As many of you may already be aware, this year marks the 200th anniversary of legendary humbug and Connecticut native P.T. Barnum. As such, there’s been a number of Barnum-related events and stories in the news.
This month’s Fortean Times has a great article by local historian Michael J. Bielawa about the nearly forgotten story of reported attempts to desecrate the grave of the world-famous showman at Mountain Grove Cemetery in Bridgeport.
From the article:
Shortly after his death, aged 80, something very unusual occurred at Barnum’s graveside. Newspapers across the nation debated what might, or might not, have transpired in the Bridgeport, Connecticut, Mountain Grove Cemetery. Barnum’s associates and friends professed that the evidence pointed a skeletal finger toward the midnight labours of grave robbers. On the other hand, the showman’s parade of detractors suspected yet another well-planned, albeit lurid, publicity stunt. Whichever the case, the sepulchres of Mountain Grove, a cemetery Barnum himself helped found, witnessed “something” eerie during the early morning hours of 29 May 1891.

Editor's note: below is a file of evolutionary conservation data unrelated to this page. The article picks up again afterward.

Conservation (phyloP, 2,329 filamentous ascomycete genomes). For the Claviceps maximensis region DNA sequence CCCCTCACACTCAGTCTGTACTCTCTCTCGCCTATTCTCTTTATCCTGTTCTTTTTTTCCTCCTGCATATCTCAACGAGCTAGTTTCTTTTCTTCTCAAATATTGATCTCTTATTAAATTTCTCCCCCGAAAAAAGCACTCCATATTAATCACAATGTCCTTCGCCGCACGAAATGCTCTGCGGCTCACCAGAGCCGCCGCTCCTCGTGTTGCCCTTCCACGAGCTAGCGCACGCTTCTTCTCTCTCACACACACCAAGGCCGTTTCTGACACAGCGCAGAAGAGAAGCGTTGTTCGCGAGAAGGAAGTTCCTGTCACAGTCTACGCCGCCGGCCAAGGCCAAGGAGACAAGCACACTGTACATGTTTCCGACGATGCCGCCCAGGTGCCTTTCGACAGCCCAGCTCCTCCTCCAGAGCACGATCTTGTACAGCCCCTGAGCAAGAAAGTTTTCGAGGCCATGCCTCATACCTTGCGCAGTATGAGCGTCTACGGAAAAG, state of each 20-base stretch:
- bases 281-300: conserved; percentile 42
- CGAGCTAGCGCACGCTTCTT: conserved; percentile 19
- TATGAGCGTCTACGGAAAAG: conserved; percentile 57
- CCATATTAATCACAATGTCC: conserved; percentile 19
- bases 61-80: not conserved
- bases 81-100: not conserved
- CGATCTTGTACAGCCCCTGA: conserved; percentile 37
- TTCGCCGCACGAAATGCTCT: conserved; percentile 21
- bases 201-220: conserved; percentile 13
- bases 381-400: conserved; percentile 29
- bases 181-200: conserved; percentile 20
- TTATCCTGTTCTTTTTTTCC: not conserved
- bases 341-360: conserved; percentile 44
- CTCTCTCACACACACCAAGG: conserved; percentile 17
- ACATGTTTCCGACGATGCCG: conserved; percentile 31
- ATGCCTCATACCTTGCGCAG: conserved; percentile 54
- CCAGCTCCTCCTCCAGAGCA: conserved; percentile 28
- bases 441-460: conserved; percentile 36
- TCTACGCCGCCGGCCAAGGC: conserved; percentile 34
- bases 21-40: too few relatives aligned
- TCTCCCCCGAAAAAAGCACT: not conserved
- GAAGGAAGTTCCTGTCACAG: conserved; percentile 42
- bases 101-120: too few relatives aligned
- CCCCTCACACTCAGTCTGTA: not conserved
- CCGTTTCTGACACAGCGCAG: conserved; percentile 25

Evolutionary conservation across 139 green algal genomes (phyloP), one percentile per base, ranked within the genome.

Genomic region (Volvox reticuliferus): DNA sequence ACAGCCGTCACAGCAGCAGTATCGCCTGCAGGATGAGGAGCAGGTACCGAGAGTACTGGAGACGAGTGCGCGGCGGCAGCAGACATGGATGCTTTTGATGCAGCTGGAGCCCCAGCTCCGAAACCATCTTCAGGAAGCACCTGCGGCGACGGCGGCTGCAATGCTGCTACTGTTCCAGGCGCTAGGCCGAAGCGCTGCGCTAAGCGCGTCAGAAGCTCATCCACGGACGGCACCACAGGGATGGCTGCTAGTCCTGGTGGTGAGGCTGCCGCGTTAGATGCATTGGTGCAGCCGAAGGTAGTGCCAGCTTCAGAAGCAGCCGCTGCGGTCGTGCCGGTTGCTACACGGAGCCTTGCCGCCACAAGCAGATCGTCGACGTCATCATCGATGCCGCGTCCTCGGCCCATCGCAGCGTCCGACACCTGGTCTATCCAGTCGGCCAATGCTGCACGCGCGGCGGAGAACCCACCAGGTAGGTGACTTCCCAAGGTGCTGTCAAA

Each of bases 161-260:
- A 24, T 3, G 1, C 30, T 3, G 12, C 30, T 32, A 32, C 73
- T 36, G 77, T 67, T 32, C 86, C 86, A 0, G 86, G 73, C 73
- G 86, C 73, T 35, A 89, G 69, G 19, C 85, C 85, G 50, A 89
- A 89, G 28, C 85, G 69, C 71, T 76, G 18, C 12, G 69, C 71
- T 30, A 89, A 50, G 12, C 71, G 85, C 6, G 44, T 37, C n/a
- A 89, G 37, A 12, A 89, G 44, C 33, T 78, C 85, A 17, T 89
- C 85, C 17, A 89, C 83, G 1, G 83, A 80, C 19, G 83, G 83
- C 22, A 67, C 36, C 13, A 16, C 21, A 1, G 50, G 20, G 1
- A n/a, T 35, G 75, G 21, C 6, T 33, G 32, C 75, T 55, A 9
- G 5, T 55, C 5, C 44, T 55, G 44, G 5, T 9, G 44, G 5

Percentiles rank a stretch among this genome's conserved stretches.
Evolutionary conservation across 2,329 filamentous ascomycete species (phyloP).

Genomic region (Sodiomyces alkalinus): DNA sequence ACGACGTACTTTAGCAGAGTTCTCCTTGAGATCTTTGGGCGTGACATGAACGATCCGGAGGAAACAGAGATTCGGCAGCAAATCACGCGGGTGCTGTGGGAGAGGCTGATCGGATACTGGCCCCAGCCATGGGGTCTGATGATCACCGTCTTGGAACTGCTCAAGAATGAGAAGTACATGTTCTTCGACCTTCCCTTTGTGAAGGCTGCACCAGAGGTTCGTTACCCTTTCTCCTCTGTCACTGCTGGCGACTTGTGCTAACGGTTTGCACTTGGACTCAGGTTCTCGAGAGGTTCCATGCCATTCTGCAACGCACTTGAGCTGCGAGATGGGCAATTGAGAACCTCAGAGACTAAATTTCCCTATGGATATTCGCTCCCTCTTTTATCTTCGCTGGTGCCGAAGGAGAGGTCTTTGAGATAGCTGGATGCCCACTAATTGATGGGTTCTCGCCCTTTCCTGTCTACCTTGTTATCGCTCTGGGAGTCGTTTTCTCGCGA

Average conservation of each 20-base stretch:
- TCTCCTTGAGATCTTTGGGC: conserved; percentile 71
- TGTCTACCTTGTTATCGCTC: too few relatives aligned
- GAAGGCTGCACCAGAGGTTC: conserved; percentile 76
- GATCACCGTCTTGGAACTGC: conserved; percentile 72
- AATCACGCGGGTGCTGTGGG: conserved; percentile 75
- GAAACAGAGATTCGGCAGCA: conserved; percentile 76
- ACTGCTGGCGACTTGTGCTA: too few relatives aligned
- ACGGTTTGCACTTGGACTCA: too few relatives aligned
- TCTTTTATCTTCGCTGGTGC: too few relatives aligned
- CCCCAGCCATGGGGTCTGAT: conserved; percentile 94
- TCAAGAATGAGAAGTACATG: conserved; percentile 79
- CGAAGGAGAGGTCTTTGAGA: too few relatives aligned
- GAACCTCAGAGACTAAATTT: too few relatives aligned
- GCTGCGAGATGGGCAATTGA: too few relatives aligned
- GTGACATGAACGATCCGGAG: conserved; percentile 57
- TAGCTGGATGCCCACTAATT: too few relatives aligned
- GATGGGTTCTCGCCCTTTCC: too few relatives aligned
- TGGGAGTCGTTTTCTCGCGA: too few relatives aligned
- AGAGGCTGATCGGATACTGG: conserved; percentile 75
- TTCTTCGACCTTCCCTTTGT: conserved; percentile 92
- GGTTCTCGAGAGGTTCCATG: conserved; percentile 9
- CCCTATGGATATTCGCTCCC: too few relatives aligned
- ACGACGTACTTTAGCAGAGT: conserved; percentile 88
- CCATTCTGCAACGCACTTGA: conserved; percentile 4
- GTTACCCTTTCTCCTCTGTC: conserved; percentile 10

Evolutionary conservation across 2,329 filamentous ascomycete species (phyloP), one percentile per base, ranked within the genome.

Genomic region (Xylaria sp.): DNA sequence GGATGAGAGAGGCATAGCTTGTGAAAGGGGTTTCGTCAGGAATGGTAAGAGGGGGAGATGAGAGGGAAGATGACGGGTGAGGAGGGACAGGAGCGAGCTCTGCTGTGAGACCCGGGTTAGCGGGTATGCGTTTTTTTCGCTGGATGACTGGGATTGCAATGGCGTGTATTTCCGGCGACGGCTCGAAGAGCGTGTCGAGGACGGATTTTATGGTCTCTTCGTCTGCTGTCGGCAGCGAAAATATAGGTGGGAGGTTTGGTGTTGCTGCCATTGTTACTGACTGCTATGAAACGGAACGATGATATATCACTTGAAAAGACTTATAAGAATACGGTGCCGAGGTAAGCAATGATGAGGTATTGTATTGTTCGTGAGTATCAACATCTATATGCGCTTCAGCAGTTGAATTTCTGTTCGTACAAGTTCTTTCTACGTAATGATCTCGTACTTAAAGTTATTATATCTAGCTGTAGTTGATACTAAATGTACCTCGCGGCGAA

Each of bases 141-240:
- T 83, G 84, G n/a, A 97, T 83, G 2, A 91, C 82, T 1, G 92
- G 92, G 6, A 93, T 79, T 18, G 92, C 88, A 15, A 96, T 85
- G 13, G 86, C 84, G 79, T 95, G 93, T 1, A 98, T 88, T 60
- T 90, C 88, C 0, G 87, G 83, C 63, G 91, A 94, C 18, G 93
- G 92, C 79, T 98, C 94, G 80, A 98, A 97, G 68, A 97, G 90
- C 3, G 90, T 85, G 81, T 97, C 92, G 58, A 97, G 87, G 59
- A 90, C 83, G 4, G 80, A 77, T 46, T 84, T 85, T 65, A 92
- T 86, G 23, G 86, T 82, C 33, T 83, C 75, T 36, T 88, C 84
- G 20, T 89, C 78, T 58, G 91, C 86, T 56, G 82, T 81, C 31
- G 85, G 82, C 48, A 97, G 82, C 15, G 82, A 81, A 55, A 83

As with almost everything related to flamboyant Barnum, it’s an entertaining read.
Of course, this site has a few other posts regarding Barnum.
- First off, we have been to the Barnum Museum in Bridgeport on multiple occasions. In addition to all sorts of Barnum and circus memorabilia, there’s also a replica of the FeeJee Mermaid and Pa-Ib, a 4,000-year-old mummy
- There’s also the story of the Cardiff Giant and how Barnum never actually the phrase that’s been attributed him: “There’s a sucker born every minute.”
- We also posted about the report that Hugh Jackman was going to star in a musical film based on the life of Barnum. We haven’t found any update on this as to whether it’s still going forward or has been canceled, so no doubt it’s floundering along in Hollywood development hell.
- And we also detailed some of the efforts to analyze the aforementioned Pa-Ib — acquired by Barnum in the 1890s — by the local scientists who were the stars of the sadly defunct “Mummy Roadshow.”
Still, it’s great to see that such a larger-than-life individual like Barnum can still inspire and awe long after his death. No doubt we will continue to devote space on this site to curiosities, oddities and events related to him.